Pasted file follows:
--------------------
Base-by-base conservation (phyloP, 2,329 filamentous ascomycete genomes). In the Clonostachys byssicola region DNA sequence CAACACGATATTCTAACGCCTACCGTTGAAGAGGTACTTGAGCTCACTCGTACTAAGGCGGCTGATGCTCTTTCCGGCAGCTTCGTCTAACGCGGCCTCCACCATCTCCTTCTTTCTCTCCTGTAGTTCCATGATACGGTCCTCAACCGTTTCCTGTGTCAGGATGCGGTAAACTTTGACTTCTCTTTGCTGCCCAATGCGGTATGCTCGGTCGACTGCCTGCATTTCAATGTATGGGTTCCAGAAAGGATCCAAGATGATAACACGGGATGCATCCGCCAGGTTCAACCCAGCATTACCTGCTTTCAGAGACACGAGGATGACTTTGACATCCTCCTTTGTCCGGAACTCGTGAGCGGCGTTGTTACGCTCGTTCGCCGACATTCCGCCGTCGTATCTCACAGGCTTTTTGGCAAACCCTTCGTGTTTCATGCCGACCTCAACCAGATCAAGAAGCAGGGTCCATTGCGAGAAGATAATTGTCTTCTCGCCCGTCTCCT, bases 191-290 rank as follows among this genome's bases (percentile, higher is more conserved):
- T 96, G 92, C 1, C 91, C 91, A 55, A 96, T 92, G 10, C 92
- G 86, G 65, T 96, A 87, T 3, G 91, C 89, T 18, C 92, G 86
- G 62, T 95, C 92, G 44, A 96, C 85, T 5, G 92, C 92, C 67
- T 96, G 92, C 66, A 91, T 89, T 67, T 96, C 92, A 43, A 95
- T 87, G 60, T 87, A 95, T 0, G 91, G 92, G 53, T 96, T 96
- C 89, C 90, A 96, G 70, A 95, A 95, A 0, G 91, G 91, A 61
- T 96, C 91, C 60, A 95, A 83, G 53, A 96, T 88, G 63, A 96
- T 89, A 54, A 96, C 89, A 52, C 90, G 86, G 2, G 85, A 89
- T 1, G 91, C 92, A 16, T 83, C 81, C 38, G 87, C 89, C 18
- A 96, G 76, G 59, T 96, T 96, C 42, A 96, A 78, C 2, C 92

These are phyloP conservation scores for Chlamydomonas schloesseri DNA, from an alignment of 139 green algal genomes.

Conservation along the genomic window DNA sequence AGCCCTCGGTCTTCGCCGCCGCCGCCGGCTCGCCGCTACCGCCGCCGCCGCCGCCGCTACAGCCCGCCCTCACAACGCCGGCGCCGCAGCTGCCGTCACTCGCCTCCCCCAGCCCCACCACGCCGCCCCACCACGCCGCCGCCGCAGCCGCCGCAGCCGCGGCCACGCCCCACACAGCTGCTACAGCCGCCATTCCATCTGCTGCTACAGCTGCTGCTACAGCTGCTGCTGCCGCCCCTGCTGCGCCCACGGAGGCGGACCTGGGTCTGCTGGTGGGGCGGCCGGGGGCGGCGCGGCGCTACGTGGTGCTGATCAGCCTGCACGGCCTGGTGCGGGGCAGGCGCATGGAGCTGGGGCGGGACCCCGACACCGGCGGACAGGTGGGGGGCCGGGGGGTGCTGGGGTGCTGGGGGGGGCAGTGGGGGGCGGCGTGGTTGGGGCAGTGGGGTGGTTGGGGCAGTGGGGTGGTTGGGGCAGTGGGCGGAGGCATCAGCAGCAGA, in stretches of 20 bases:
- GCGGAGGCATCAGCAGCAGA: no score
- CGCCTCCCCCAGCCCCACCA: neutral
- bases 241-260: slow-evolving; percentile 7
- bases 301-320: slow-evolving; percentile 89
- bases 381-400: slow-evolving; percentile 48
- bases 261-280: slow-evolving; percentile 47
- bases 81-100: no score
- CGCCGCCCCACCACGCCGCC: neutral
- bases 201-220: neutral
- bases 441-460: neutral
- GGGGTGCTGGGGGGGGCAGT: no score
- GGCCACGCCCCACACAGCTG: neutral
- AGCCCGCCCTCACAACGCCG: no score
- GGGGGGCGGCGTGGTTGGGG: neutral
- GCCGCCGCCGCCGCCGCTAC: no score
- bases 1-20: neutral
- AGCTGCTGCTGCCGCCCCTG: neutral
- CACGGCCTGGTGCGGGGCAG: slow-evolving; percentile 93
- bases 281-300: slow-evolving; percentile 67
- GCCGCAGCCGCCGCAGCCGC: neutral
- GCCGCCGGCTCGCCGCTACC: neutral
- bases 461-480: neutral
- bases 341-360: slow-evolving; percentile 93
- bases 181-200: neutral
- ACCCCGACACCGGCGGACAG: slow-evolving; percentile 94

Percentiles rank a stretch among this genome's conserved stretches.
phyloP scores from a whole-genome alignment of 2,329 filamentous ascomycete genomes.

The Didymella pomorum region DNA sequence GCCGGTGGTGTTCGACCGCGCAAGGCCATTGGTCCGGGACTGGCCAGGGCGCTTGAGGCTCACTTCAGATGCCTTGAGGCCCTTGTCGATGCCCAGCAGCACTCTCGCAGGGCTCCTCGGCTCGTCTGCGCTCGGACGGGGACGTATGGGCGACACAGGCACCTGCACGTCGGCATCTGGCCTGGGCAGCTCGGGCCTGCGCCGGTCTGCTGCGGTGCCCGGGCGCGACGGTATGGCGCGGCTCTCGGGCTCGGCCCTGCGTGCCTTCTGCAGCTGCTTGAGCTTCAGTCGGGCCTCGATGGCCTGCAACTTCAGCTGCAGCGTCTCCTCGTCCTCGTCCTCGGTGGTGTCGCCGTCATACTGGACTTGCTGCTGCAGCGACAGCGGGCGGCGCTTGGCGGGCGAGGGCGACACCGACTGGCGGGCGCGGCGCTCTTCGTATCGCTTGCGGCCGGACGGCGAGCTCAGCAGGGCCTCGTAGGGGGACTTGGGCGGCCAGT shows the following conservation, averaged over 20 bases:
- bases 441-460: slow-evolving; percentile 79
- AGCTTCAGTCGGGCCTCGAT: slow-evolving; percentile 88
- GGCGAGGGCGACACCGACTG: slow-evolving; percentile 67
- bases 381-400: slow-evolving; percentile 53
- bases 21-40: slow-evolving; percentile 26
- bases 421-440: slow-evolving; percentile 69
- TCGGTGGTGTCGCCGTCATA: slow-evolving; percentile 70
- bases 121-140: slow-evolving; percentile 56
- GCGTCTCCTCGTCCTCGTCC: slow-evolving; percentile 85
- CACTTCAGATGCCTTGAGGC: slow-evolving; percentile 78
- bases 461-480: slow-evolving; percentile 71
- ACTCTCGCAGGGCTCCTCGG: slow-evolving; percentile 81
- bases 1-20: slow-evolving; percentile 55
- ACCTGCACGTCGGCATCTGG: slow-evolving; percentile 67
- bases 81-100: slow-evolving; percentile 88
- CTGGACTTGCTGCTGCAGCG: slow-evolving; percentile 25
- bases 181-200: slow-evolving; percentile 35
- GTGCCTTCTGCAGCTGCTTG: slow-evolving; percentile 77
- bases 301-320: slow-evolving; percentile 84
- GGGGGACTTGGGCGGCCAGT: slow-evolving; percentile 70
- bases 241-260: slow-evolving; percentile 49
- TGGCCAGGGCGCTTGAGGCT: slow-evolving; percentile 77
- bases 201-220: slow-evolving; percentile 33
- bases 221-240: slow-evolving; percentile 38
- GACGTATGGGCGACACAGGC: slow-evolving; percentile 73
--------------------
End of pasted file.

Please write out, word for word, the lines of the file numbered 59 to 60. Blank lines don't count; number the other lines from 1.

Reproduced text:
- GTGCCTTCTGCAGCTGCTTG: slow-evolving; percentile 77
- bases 301-320: slow-evolving; percentile 84